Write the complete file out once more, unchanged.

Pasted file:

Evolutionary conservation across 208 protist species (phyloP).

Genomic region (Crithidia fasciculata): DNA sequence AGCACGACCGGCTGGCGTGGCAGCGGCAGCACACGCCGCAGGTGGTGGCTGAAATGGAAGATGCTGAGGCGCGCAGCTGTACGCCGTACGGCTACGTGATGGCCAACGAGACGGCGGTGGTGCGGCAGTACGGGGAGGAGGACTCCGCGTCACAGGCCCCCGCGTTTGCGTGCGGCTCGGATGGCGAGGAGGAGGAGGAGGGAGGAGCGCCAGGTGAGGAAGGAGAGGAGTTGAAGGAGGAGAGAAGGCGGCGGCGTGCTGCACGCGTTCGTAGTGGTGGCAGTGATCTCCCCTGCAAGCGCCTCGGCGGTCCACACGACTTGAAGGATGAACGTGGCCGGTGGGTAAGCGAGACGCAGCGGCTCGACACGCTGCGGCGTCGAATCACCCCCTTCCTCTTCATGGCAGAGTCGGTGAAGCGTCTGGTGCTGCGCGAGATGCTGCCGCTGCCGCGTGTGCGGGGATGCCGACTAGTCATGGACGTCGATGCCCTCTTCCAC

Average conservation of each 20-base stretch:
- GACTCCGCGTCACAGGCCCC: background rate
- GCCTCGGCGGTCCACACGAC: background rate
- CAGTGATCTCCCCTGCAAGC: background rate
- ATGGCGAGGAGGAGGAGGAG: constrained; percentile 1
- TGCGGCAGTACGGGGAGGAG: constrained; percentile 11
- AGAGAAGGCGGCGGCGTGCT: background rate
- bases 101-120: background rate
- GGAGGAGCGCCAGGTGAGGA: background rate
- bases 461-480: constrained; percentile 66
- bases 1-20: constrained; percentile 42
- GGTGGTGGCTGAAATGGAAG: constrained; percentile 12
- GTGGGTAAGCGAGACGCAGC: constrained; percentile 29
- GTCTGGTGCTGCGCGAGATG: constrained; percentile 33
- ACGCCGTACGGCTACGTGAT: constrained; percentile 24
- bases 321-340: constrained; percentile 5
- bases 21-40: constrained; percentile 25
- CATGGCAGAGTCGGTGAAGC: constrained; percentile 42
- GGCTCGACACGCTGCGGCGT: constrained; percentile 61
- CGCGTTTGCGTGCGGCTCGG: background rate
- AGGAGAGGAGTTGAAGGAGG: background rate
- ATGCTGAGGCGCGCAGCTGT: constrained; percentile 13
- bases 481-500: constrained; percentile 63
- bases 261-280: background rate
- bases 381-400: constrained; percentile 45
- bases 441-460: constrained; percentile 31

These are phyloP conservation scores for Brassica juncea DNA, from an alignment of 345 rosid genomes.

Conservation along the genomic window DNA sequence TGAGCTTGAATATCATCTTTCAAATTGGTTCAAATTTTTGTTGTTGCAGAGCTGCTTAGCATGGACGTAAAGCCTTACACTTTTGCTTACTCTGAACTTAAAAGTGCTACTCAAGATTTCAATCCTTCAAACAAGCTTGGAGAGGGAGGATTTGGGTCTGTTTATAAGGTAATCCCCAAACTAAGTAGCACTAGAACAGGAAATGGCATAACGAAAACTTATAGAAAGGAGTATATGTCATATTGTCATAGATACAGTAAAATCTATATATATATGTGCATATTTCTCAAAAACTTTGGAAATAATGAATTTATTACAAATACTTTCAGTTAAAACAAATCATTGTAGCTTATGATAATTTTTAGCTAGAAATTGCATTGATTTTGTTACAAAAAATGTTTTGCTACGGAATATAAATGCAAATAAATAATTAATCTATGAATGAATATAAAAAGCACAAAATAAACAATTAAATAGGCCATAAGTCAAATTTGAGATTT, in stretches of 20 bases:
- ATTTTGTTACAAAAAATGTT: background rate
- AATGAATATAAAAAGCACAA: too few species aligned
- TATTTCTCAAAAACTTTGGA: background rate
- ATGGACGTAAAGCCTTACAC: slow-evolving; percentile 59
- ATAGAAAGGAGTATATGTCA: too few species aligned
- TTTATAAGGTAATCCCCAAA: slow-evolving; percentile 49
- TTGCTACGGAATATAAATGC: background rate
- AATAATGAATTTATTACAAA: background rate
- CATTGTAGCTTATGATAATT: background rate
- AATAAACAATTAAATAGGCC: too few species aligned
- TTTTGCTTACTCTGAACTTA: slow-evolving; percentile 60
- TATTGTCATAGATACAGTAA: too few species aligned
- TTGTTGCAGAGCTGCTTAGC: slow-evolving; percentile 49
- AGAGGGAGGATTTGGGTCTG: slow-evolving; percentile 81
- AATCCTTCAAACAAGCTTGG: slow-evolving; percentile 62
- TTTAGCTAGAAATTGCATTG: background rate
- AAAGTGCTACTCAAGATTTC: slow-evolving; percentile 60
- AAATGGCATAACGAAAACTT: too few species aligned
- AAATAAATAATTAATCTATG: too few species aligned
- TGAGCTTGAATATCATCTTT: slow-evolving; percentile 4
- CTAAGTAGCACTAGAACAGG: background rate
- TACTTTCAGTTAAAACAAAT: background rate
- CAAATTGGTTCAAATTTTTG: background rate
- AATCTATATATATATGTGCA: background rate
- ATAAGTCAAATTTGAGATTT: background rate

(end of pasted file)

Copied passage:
Evolutionary conservation across 208 protist species (phyloP).

Genomic region (Crithidia fasciculata): DNA sequence AGCACGACCGGCTGGCGTGGCAGCGGCAGCACACGCCGCAGGTGGTGGCTGAAATGGAAGATGCTGAGGCGCGCAGCTGTACGCCGTACGGCTACGTGATGGCCAACGAGACGGCGGTGGTGCGGCAGTACGGGGAGGAGGACTCCGCGTCACAGGCCCCCGCGTTTGCGTGCGGCTCGGATGGCGAGGAGGAGGAGGAGGGAGGAGCGCCAGGTGAGGAAGGAGAGGAGTTGAAGGAGGAGAGAAGGCGGCGGCGTGCTGCACGCGTTCGTAGTGGTGGCAGTGATCTCCCCTGCAAGCGCCTCGGCGGTCCACACGACTTGAAGGATGAACGTGGCCGGTGGGTAAGCGAGACGCAGCGGCTCGACACGCTGCGGCGTCGAATCACCCCCTTCCTCTTCATGGCAGAGTCGGTGAAGCGTCTGGTGCTGCGCGAGATGCTGCCGCTGCCGCGTGTGCGGGGATGCCGACTAGTCATGGACGTCGATGCCCTCTTCCAC

Average conservation of each 20-base stretch:
- GACTCCGCGTCACAGGCCCC: background rate
- GCCTCGGCGGTCCACACGAC: background rate
- CAGTGATCTCCCCTGCAAGC: background rate
- ATGGCGAGGAGGAGGAGGAG: constrained; percentile 1
- TGCGGCAGTACGGGGAGGAG: constrained; percentile 11
- AGAGAAGGCGGCGGCGTGCT: background rate
- bases 101-120: background rate
- GGAGGAGCGCCAGGTGAGGA: background rate
- bases 461-480: constrained; percentile 66
- bases 1-20: constrained; percentile 42
- GGTGGTGGCTGAAATGGAAG: constrained; percentile 12
- GTGGGTAAGCGAGACGCAGC: constrained; percentile 29
- GTCTGGTGCTGCGCGAGATG: constrained; percentile 33
- ACGCCGTACGGCTACGTGAT: constrained; percentile 24
- bases 321-340: constrained; percentile 5
- bases 21-40: constrained; percentile 25
- CATGGCAGAGTCGGTGAAGC: constrained; percentile 42
- GGCTCGACACGCTGCGGCGT: constrained; percentile 61
- CGCGTTTGCGTGCGGCTCGG: background rate
- AGGAGAGGAGTTGAAGGAGG: background rate
- ATGCTGAGGCGCGCAGCTGT: constrained; percentile 13
- bases 481-500: constrained; percentile 63
- bases 261-280: background rate
- bases 381-400: constrained; percentile 45
- bases 441-460: constrained; percentile 31

These are phyloP conservation scores for Brassica juncea DNA, from an alignment of 345 rosid genomes.

Conservation along the genomic window DNA sequence TGAGCTTGAATATCATCTTTCAAATTGGTTCAAATTTTTGTTGTTGCAGAGCTGCTTAGCATGGACGTAAAGCCTTACACTTTTGCTTACTCTGAACTTAAAAGTGCTACTCAAGATTTCAATCCTTCAAACAAGCTTGGAGAGGGAGGATTTGGGTCTGTTTATAAGGTAATCCCCAAACTAAGTAGCACTAGAACAGGAAATGGCATAACGAAAACTTATAGAAAGGAGTATATGTCATATTGTCATAGATACAGTAAAATCTATATATATATGTGCATATTTCTCAAAAACTTTGGAAATAATGAATTTATTACAAATACTTTCAGTTAAAACAAATCATTGTAGCTTATGATAATTTTTAGCTAGAAATTGCATTGATTTTGTTACAAAAAATGTTTTGCTACGGAATATAAATGCAAATAAATAATTAATCTATGAATGAATATAAAAAGCACAAAATAAACAATTAAATAGGCCATAAGTCAAATTTGAGATTT, in stretches of 20 bases:
- ATTTTGTTACAAAAAATGTT: background rate
- AATGAATATAAAAAGCACAA: too few species aligned
- TATTTCTCAAAAACTTTGGA: background rate
- ATGGACGTAAAGCCTTACAC: slow-evolving; percentile 59
- ATAGAAAGGAGTATATGTCA: too few species aligned
- TTTATAAGGTAATCCCCAAA: slow-evolving; percentile 49
- TTGCTACGGAATATAAATGC: background rate
- AATAATGAATTTATTACAAA: background rate
- CATTGTAGCTTATGATAATT: background rate
- AATAAACAATTAAATAGGCC: too few species aligned
- TTTTGCTTACTCTGAACTTA: slow-evolving; percentile 60
- TATTGTCATAGATACAGTAA: too few species aligned
- TTGTTGCAGAGCTGCTTAGC: slow-evolving; percentile 49
- AGAGGGAGGATTTGGGTCTG: slow-evolving; percentile 81
- AATCCTTCAAACAAGCTTGG: slow-evolving; percentile 62
- TTTAGCTAGAAATTGCATTG: background rate
- AAAGTGCTACTCAAGATTTC: slow-evolving; percentile 60
- AAATGGCATAACGAAAACTT: too few species aligned
- AAATAAATAATTAATCTATG: too few species aligned
- TGAGCTTGAATATCATCTTT: slow-evolving; percentile 4
- CTAAGTAGCACTAGAACAGG: background rate
- TACTTTCAGTTAAAACAAAT: background rate
- CAAATTGGTTCAAATTTTTG: background rate
- AATCTATATATATATGTGCA: background rate
- ATAAGTCAAATTTGAGATTT: background rate